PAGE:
One of the things that finally spurred me to start Entropy Arbitrage was Scott Hanselman (I think that’s who it was, anyway) mentioning somewhere that answering a person’s question as a blog post is a greater net benefit to the world, because it answers the question for the asker and for anybody who searches for the question in the future. It’s a good idea.

Over the last few weeks, though, I failed in that mission. Standing desks have come up a number of times in conversation, and while I engaged in those discussions then, I didn’t bother to produce anything here to supply to people. That’s this post.

Namibian squirrels waiting for their standing desks

It also seemed like something light was warranted, so let’s go…

Why I Stand

To start off, I want to make it clear that I’m not a “sitting is the new smoking” person. I stand because it’s comfortable for me, not because of any possible health benefits, but because I’m just more comfortable that way. As a kid and up to the point in high school where I needed to work for extended periods of time at a desk in my room in high school, I was as likely to squat at home as sit.

More recently, I started keeping my laptop on an elbow-height counter as my (now-replaced) cough was falling apart, so I more or less gave up sitting.

In other words, I’m not preaching, here. Standing is a convenience. There’s a good chance that it has to do with me being fairly short, giving me less of a balance issue than taller people might have. Your mileage, as they say, may vary. So, take all of this as what little insight I can provide, rather than advice.


As I mentioned, at home, I work at a counter that’s just barely higher than the natural height of my forearms. At offices, it turns out that most adjustable (non-standing) desks have a maximum height slightly lower than my forearms. So, I can’t say much about the usefulness of actual standing desk, because I haven’t worked on one. For me, the entire world is a standing desk, if I’m willing to put some effort in.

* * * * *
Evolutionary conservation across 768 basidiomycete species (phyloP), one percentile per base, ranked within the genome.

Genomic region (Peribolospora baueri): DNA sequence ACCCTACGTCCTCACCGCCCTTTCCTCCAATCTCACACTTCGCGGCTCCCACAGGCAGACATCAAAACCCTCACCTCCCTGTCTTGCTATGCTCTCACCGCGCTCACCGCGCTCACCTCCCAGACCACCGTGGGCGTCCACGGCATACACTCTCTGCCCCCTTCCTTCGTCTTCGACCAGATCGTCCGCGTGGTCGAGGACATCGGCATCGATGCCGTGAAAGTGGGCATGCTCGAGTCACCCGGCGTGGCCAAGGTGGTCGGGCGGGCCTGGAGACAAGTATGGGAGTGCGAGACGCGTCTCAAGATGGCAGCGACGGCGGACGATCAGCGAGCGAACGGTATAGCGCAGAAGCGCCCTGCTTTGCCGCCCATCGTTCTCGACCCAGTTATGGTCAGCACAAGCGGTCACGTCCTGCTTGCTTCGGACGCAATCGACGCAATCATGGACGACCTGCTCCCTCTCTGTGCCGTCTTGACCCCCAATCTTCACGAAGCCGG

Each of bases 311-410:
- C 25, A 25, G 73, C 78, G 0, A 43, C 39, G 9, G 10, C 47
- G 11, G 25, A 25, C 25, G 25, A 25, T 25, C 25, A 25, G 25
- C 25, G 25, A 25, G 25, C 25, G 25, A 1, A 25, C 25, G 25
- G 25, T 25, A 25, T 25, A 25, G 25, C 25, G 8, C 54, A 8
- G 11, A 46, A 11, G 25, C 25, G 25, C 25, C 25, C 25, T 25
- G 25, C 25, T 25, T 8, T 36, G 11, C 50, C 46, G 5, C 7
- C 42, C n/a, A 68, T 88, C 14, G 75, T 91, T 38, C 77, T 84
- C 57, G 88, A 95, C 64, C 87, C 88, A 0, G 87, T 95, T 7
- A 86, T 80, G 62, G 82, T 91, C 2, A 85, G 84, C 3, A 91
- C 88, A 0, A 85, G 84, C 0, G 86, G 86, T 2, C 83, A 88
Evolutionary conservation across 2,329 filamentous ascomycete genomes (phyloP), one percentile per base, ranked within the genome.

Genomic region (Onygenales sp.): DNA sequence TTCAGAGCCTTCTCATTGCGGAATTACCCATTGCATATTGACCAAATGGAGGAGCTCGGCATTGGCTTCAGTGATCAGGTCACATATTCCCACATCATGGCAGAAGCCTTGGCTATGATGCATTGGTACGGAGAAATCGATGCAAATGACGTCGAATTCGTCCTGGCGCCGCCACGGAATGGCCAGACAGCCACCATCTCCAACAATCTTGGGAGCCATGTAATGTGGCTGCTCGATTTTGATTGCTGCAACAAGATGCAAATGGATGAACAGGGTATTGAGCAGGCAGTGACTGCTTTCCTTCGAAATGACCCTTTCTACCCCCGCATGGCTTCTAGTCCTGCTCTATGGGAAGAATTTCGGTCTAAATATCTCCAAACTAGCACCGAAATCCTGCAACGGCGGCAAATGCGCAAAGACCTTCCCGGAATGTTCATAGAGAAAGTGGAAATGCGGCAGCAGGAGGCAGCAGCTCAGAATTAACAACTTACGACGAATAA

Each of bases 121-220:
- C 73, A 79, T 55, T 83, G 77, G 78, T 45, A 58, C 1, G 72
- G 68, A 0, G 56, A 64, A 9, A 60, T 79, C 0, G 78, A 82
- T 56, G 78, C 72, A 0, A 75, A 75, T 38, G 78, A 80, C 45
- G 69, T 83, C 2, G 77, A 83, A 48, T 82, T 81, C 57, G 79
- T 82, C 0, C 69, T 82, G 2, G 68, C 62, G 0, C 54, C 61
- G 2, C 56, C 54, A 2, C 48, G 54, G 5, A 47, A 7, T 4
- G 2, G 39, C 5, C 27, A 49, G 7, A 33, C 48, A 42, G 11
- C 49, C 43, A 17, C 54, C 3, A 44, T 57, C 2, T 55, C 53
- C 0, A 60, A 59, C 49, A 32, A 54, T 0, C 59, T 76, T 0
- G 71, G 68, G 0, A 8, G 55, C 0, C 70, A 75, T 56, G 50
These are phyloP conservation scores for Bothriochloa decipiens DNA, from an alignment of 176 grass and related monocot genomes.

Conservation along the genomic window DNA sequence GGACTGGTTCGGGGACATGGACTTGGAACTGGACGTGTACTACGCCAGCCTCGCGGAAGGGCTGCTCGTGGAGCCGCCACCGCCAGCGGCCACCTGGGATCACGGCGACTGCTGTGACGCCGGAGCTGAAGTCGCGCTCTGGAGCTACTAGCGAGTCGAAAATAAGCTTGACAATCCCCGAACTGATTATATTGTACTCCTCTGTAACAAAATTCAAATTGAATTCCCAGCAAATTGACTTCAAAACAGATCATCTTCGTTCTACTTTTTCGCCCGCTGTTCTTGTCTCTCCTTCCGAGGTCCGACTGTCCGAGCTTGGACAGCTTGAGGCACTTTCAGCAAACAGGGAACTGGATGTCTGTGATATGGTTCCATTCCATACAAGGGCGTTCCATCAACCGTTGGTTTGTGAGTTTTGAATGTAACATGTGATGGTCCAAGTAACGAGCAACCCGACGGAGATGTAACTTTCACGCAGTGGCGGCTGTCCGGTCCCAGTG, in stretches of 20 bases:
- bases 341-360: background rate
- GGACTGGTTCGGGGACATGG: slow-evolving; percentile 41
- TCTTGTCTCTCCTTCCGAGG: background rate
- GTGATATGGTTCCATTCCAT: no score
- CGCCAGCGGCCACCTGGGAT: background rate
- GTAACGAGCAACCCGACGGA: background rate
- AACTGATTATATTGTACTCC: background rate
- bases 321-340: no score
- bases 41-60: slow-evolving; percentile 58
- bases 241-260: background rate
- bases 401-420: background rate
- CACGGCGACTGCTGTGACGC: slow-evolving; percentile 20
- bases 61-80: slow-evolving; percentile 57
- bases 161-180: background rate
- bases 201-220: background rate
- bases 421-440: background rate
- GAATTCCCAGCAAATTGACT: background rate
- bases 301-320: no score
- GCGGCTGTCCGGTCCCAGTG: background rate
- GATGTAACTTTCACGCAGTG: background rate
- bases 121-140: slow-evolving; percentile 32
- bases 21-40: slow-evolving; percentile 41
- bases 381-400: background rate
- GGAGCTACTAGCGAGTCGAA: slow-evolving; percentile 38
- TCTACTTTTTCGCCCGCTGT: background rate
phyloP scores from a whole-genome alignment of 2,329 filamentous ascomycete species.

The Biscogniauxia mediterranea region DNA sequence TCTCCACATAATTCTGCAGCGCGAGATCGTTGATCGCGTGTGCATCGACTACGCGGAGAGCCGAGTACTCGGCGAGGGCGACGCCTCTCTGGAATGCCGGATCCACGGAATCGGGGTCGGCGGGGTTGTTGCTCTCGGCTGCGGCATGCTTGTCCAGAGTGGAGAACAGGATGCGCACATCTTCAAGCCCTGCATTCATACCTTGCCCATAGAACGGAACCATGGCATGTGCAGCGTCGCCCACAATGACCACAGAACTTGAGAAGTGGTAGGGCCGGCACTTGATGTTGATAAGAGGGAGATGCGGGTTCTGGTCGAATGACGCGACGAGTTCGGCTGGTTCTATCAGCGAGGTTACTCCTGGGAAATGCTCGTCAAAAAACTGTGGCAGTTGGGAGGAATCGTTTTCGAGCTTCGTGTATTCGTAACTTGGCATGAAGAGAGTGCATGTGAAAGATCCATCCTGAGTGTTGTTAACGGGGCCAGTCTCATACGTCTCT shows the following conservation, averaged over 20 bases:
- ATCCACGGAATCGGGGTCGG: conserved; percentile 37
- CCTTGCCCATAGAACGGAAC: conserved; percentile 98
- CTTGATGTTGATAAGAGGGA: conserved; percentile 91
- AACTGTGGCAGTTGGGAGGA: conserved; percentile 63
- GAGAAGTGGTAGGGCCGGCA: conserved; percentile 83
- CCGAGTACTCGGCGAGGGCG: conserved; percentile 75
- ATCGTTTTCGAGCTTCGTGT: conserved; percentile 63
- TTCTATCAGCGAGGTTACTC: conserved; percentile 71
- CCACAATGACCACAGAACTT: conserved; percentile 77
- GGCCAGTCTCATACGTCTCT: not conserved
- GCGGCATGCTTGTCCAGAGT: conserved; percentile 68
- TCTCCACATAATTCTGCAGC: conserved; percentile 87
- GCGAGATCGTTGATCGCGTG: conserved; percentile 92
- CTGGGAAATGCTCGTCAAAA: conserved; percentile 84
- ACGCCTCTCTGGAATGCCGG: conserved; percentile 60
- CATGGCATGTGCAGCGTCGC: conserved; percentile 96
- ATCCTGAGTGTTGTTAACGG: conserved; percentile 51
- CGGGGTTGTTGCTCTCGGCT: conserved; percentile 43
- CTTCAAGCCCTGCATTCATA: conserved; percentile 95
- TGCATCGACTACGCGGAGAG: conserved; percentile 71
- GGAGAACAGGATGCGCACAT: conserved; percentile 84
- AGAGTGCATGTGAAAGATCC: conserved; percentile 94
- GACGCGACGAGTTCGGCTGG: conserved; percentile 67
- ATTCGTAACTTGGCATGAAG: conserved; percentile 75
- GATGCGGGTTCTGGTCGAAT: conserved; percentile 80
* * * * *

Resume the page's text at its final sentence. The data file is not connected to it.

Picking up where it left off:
However, the bare minimum should be to get your body to as near to perpendicular lines as you can manage. The keyboard (and anything else you manipulate with your hands) should be close to elbow-height, so that your forearms are extended straight out from your body. The monitor should be high enough that you’re not bending your neck to see the center.

Obviously, with a laptop, you’ll need to make some compromises, but an adjustable laptop stand to prop the screen up higher comes reasonably close. If you have a desktop machine, you can probably get by with boxes and shelves before investing (or asking your manager to invest) in a new desk.

They seem like a waste, but you should definitely invest in an anti-fatigue mat. In anatomical terms, the cushion keeps you slightly off-balance, which keeps your legs moving (imperceptibly) and more blood flowing through. They don’t work as well if you’re wearing shoes, but it’s still better. One word of warning, though, since they’re mostly rubberized plastics, they trap heat. In warmer weather, expect the soles of your feet to feel even warmer.

I would also recommend something to lean on, occasionally, especially leaning back. A wall would be the most obvious choice, but if you can’t arrange your space that way, a heavy cabinet also works. You can also find “standing chairs,” which are basically seats at the end of a stick that you use as a third leg, but I’ve never tried them.